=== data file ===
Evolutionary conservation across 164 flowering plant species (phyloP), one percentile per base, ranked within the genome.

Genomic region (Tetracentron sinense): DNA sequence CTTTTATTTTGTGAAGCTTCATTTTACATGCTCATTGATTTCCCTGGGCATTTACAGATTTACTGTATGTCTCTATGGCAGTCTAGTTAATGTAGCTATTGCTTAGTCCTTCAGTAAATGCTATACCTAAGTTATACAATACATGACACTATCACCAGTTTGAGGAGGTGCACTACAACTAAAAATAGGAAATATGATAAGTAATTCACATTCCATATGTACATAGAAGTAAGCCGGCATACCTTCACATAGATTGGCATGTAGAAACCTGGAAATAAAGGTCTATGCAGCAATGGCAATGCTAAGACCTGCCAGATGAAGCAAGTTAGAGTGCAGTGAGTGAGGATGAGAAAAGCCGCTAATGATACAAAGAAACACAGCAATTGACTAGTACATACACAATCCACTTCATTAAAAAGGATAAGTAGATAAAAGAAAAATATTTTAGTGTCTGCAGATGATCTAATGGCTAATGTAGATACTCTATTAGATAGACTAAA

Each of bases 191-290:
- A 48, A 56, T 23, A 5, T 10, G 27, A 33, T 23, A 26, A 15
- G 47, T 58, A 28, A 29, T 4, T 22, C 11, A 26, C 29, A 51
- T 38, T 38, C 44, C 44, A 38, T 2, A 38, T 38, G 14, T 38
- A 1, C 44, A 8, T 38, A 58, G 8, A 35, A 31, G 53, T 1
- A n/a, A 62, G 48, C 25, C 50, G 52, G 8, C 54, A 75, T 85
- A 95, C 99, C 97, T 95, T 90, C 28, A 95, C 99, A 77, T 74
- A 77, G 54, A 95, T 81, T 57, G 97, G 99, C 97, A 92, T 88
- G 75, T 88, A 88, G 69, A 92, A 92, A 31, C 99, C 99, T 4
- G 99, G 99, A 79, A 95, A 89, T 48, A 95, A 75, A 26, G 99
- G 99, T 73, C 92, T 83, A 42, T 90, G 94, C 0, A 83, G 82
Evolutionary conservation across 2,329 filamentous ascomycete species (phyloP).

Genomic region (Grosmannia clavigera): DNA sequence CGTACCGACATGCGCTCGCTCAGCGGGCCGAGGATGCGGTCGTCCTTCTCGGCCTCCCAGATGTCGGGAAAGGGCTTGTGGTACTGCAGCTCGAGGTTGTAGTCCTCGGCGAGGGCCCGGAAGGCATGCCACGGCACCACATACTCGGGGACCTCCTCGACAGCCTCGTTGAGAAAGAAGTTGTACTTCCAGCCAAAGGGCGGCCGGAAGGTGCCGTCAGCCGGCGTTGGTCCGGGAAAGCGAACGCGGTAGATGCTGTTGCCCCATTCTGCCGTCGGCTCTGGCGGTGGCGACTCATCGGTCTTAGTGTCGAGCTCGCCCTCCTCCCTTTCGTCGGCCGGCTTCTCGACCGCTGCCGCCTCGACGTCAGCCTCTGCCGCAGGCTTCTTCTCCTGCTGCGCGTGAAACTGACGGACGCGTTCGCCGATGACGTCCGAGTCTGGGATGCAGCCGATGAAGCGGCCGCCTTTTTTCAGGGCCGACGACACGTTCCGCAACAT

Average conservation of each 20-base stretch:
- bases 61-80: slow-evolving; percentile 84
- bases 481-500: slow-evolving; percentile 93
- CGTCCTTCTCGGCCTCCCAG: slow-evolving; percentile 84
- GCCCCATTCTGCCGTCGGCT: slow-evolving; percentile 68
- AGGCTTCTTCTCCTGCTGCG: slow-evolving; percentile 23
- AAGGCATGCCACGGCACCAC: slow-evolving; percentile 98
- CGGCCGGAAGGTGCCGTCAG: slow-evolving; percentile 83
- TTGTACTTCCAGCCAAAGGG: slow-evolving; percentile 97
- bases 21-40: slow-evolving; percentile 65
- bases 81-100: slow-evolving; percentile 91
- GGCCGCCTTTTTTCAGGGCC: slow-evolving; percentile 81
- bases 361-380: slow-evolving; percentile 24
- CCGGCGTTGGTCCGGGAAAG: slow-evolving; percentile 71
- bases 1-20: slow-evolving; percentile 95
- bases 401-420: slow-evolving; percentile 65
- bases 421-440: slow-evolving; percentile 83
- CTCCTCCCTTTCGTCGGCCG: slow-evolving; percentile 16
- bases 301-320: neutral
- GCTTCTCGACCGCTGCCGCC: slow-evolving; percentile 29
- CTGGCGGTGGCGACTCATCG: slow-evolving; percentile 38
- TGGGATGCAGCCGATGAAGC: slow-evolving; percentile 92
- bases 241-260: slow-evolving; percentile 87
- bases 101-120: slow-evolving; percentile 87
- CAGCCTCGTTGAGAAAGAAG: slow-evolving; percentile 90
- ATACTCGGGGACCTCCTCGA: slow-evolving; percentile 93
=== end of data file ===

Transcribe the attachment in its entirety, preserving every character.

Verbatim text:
Evolutionary conservation across 164 flowering plant species (phyloP), one percentile per base, ranked within the genome.

Genomic region (Tetracentron sinense): DNA sequence CTTTTATTTTGTGAAGCTTCATTTTACATGCTCATTGATTTCCCTGGGCATTTACAGATTTACTGTATGTCTCTATGGCAGTCTAGTTAATGTAGCTATTGCTTAGTCCTTCAGTAAATGCTATACCTAAGTTATACAATACATGACACTATCACCAGTTTGAGGAGGTGCACTACAACTAAAAATAGGAAATATGATAAGTAATTCACATTCCATATGTACATAGAAGTAAGCCGGCATACCTTCACATAGATTGGCATGTAGAAACCTGGAAATAAAGGTCTATGCAGCAATGGCAATGCTAAGACCTGCCAGATGAAGCAAGTTAGAGTGCAGTGAGTGAGGATGAGAAAAGCCGCTAATGATACAAAGAAACACAGCAATTGACTAGTACATACACAATCCACTTCATTAAAAAGGATAAGTAGATAAAAGAAAAATATTTTAGTGTCTGCAGATGATCTAATGGCTAATGTAGATACTCTATTAGATAGACTAAA

Each of bases 191-290:
- A 48, A 56, T 23, A 5, T 10, G 27, A 33, T 23, A 26, A 15
- G 47, T 58, A 28, A 29, T 4, T 22, C 11, A 26, C 29, A 51
- T 38, T 38, C 44, C 44, A 38, T 2, A 38, T 38, G 14, T 38
- A 1, C 44, A 8, T 38, A 58, G 8, A 35, A 31, G 53, T 1
- A n/a, A 62, G 48, C 25, C 50, G 52, G 8, C 54, A 75, T 85
- A 95, C 99, C 97, T 95, T 90, C 28, A 95, C 99, A 77, T 74
- A 77, G 54, A 95, T 81, T 57, G 97, G 99, C 97, A 92, T 88
- G 75, T 88, A 88, G 69, A 92, A 92, A 31, C 99, C 99, T 4
- G 99, G 99, A 79, A 95, A 89, T 48, A 95, A 75, A 26, G 99
- G 99, T 73, C 92, T 83, A 42, T 90, G 94, C 0, A 83, G 82
Evolutionary conservation across 2,329 filamentous ascomycete species (phyloP).

Genomic region (Grosmannia clavigera): DNA sequence CGTACCGACATGCGCTCGCTCAGCGGGCCGAGGATGCGGTCGTCCTTCTCGGCCTCCCAGATGTCGGGAAAGGGCTTGTGGTACTGCAGCTCGAGGTTGTAGTCCTCGGCGAGGGCCCGGAAGGCATGCCACGGCACCACATACTCGGGGACCTCCTCGACAGCCTCGTTGAGAAAGAAGTTGTACTTCCAGCCAAAGGGCGGCCGGAAGGTGCCGTCAGCCGGCGTTGGTCCGGGAAAGCGAACGCGGTAGATGCTGTTGCCCCATTCTGCCGTCGGCTCTGGCGGTGGCGACTCATCGGTCTTAGTGTCGAGCTCGCCCTCCTCCCTTTCGTCGGCCGGCTTCTCGACCGCTGCCGCCTCGACGTCAGCCTCTGCCGCAGGCTTCTTCTCCTGCTGCGCGTGAAACTGACGGACGCGTTCGCCGATGACGTCCGAGTCTGGGATGCAGCCGATGAAGCGGCCGCCTTTTTTCAGGGCCGACGACACGTTCCGCAACAT

Average conservation of each 20-base stretch:
- bases 61-80: slow-evolving; percentile 84
- bases 481-500: slow-evolving; percentile 93
- CGTCCTTCTCGGCCTCCCAG: slow-evolving; percentile 84
- GCCCCATTCTGCCGTCGGCT: slow-evolving; percentile 68
- AGGCTTCTTCTCCTGCTGCG: slow-evolving; percentile 23
- AAGGCATGCCACGGCACCAC: slow-evolving; percentile 98
- CGGCCGGAAGGTGCCGTCAG: slow-evolving; percentile 83
- TTGTACTTCCAGCCAAAGGG: slow-evolving; percentile 97
- bases 21-40: slow-evolving; percentile 65
- bases 81-100: slow-evolving; percentile 91
- GGCCGCCTTTTTTCAGGGCC: slow-evolving; percentile 81
- bases 361-380: slow-evolving; percentile 24
- CCGGCGTTGGTCCGGGAAAG: slow-evolving; percentile 71
- bases 1-20: slow-evolving; percentile 95
- bases 401-420: slow-evolving; percentile 65
- bases 421-440: slow-evolving; percentile 83
- CTCCTCCCTTTCGTCGGCCG: slow-evolving; percentile 16
- bases 301-320: neutral
- GCTTCTCGACCGCTGCCGCC: slow-evolving; percentile 29
- CTGGCGGTGGCGACTCATCG: slow-evolving; percentile 38
- TGGGATGCAGCCGATGAAGC: slow-evolving; percentile 92
- bases 241-260: slow-evolving; percentile 87
- bases 101-120: slow-evolving; percentile 87
- CAGCCTCGTTGAGAAAGAAG: slow-evolving; percentile 90
- ATACTCGGGGACCTCCTCGA: slow-evolving; percentile 93